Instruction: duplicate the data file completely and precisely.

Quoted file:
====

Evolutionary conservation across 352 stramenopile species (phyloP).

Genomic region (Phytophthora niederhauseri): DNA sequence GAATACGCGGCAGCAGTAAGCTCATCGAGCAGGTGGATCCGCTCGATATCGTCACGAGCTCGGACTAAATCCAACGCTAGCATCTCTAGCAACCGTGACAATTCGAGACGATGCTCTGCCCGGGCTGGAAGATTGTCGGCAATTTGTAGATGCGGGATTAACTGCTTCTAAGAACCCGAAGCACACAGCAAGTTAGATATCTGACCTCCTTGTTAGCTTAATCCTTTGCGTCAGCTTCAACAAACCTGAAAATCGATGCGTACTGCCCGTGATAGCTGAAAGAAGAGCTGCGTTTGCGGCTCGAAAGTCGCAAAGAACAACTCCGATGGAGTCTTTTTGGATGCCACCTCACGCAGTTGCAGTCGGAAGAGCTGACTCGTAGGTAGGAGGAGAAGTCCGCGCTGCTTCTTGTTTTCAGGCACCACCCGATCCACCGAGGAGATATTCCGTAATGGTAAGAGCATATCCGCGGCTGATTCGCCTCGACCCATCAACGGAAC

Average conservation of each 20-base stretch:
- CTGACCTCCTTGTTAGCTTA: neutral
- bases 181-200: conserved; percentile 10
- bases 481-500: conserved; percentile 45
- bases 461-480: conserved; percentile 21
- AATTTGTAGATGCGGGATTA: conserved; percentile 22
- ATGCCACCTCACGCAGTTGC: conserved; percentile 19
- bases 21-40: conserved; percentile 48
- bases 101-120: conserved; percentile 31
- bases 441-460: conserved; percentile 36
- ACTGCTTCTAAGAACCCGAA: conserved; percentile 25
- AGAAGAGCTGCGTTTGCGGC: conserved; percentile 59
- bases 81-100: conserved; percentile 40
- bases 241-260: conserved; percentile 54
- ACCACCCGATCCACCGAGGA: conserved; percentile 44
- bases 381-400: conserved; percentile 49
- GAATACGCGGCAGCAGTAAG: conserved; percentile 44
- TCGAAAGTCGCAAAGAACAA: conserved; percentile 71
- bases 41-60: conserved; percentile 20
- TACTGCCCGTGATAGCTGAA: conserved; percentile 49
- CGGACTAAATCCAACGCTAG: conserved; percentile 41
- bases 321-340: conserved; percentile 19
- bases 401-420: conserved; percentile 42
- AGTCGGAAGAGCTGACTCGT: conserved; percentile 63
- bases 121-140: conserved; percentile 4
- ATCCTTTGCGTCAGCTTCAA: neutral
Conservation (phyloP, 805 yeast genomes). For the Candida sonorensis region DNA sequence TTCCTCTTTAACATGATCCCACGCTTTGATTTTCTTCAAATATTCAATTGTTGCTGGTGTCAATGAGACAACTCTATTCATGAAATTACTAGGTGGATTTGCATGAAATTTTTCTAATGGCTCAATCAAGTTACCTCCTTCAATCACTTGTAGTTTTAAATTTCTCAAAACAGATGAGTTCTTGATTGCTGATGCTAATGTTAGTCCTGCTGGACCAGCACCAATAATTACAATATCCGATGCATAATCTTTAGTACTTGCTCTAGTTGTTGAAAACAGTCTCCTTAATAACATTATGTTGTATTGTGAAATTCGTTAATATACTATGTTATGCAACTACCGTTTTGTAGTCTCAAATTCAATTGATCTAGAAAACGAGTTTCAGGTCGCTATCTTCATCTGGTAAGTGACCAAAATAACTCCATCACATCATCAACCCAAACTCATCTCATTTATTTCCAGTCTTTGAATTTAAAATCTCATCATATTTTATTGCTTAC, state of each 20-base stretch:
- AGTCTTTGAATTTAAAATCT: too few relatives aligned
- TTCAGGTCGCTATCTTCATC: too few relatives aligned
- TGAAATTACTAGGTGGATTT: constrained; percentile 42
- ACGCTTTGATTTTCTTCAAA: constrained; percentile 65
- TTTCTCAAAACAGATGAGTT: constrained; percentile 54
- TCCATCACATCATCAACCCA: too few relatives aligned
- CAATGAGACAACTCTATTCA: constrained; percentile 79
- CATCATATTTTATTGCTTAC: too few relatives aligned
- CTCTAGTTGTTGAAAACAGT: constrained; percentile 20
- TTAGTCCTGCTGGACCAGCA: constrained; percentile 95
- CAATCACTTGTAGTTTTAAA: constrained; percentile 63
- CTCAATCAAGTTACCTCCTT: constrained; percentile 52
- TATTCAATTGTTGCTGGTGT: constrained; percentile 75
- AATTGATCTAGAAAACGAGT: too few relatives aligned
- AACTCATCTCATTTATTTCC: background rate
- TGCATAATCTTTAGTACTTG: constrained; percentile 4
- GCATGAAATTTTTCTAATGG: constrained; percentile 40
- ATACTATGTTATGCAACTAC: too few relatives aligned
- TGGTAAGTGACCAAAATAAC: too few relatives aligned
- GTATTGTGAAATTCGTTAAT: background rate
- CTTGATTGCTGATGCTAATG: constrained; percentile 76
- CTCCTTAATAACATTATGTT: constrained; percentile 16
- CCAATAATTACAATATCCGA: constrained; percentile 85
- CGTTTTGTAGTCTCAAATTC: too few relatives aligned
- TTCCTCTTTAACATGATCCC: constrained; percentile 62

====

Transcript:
Evolutionary conservation across 352 stramenopile species (phyloP).

Genomic region (Phytophthora niederhauseri): DNA sequence GAATACGCGGCAGCAGTAAGCTCATCGAGCAGGTGGATCCGCTCGATATCGTCACGAGCTCGGACTAAATCCAACGCTAGCATCTCTAGCAACCGTGACAATTCGAGACGATGCTCTGCCCGGGCTGGAAGATTGTCGGCAATTTGTAGATGCGGGATTAACTGCTTCTAAGAACCCGAAGCACACAGCAAGTTAGATATCTGACCTCCTTGTTAGCTTAATCCTTTGCGTCAGCTTCAACAAACCTGAAAATCGATGCGTACTGCCCGTGATAGCTGAAAGAAGAGCTGCGTTTGCGGCTCGAAAGTCGCAAAGAACAACTCCGATGGAGTCTTTTTGGATGCCACCTCACGCAGTTGCAGTCGGAAGAGCTGACTCGTAGGTAGGAGGAGAAGTCCGCGCTGCTTCTTGTTTTCAGGCACCACCCGATCCACCGAGGAGATATTCCGTAATGGTAAGAGCATATCCGCGGCTGATTCGCCTCGACCCATCAACGGAAC

Average conservation of each 20-base stretch:
- CTGACCTCCTTGTTAGCTTA: neutral
- bases 181-200: conserved; percentile 10
- bases 481-500: conserved; percentile 45
- bases 461-480: conserved; percentile 21
- AATTTGTAGATGCGGGATTA: conserved; percentile 22
- ATGCCACCTCACGCAGTTGC: conserved; percentile 19
- bases 21-40: conserved; percentile 48
- bases 101-120: conserved; percentile 31
- bases 441-460: conserved; percentile 36
- ACTGCTTCTAAGAACCCGAA: conserved; percentile 25
- AGAAGAGCTGCGTTTGCGGC: conserved; percentile 59
- bases 81-100: conserved; percentile 40
- bases 241-260: conserved; percentile 54
- ACCACCCGATCCACCGAGGA: conserved; percentile 44
- bases 381-400: conserved; percentile 49
- GAATACGCGGCAGCAGTAAG: conserved; percentile 44
- TCGAAAGTCGCAAAGAACAA: conserved; percentile 71
- bases 41-60: conserved; percentile 20
- TACTGCCCGTGATAGCTGAA: conserved; percentile 49
- CGGACTAAATCCAACGCTAG: conserved; percentile 41
- bases 321-340: conserved; percentile 19
- bases 401-420: conserved; percentile 42
- AGTCGGAAGAGCTGACTCGT: conserved; percentile 63
- bases 121-140: conserved; percentile 4
- ATCCTTTGCGTCAGCTTCAA: neutral
Conservation (phyloP, 805 yeast genomes). For the Candida sonorensis region DNA sequence TTCCTCTTTAACATGATCCCACGCTTTGATTTTCTTCAAATATTCAATTGTTGCTGGTGTCAATGAGACAACTCTATTCATGAAATTACTAGGTGGATTTGCATGAAATTTTTCTAATGGCTCAATCAAGTTACCTCCTTCAATCACTTGTAGTTTTAAATTTCTCAAAACAGATGAGTTCTTGATTGCTGATGCTAATGTTAGTCCTGCTGGACCAGCACCAATAATTACAATATCCGATGCATAATCTTTAGTACTTGCTCTAGTTGTTGAAAACAGTCTCCTTAATAACATTATGTTGTATTGTGAAATTCGTTAATATACTATGTTATGCAACTACCGTTTTGTAGTCTCAAATTCAATTGATCTAGAAAACGAGTTTCAGGTCGCTATCTTCATCTGGTAAGTGACCAAAATAACTCCATCACATCATCAACCCAAACTCATCTCATTTATTTCCAGTCTTTGAATTTAAAATCTCATCATATTTTATTGCTTAC, state of each 20-base stretch:
- AGTCTTTGAATTTAAAATCT: too few relatives aligned
- TTCAGGTCGCTATCTTCATC: too few relatives aligned
- TGAAATTACTAGGTGGATTT: constrained; percentile 42
- ACGCTTTGATTTTCTTCAAA: constrained; percentile 65
- TTTCTCAAAACAGATGAGTT: constrained; percentile 54
- TCCATCACATCATCAACCCA: too few relatives aligned
- CAATGAGACAACTCTATTCA: constrained; percentile 79
- CATCATATTTTATTGCTTAC: too few relatives aligned
- CTCTAGTTGTTGAAAACAGT: constrained; percentile 20
- TTAGTCCTGCTGGACCAGCA: constrained; percentile 95
- CAATCACTTGTAGTTTTAAA: constrained; percentile 63
- CTCAATCAAGTTACCTCCTT: constrained; percentile 52
- TATTCAATTGTTGCTGGTGT: constrained; percentile 75
- AATTGATCTAGAAAACGAGT: too few relatives aligned
- AACTCATCTCATTTATTTCC: background rate
- TGCATAATCTTTAGTACTTG: constrained; percentile 4
- GCATGAAATTTTTCTAATGG: constrained; percentile 40
- ATACTATGTTATGCAACTAC: too few relatives aligned
- TGGTAAGTGACCAAAATAAC: too few relatives aligned
- GTATTGTGAAATTCGTTAAT: background rate
- CTTGATTGCTGATGCTAATG: constrained; percentile 76
- CTCCTTAATAACATTATGTT: constrained; percentile 16
- CCAATAATTACAATATCCGA: constrained; percentile 85
- CGTTTTGTAGTCTCAAATTC: too few relatives aligned
- TTCCTCTTTAACATGATCCC: constrained; percentile 62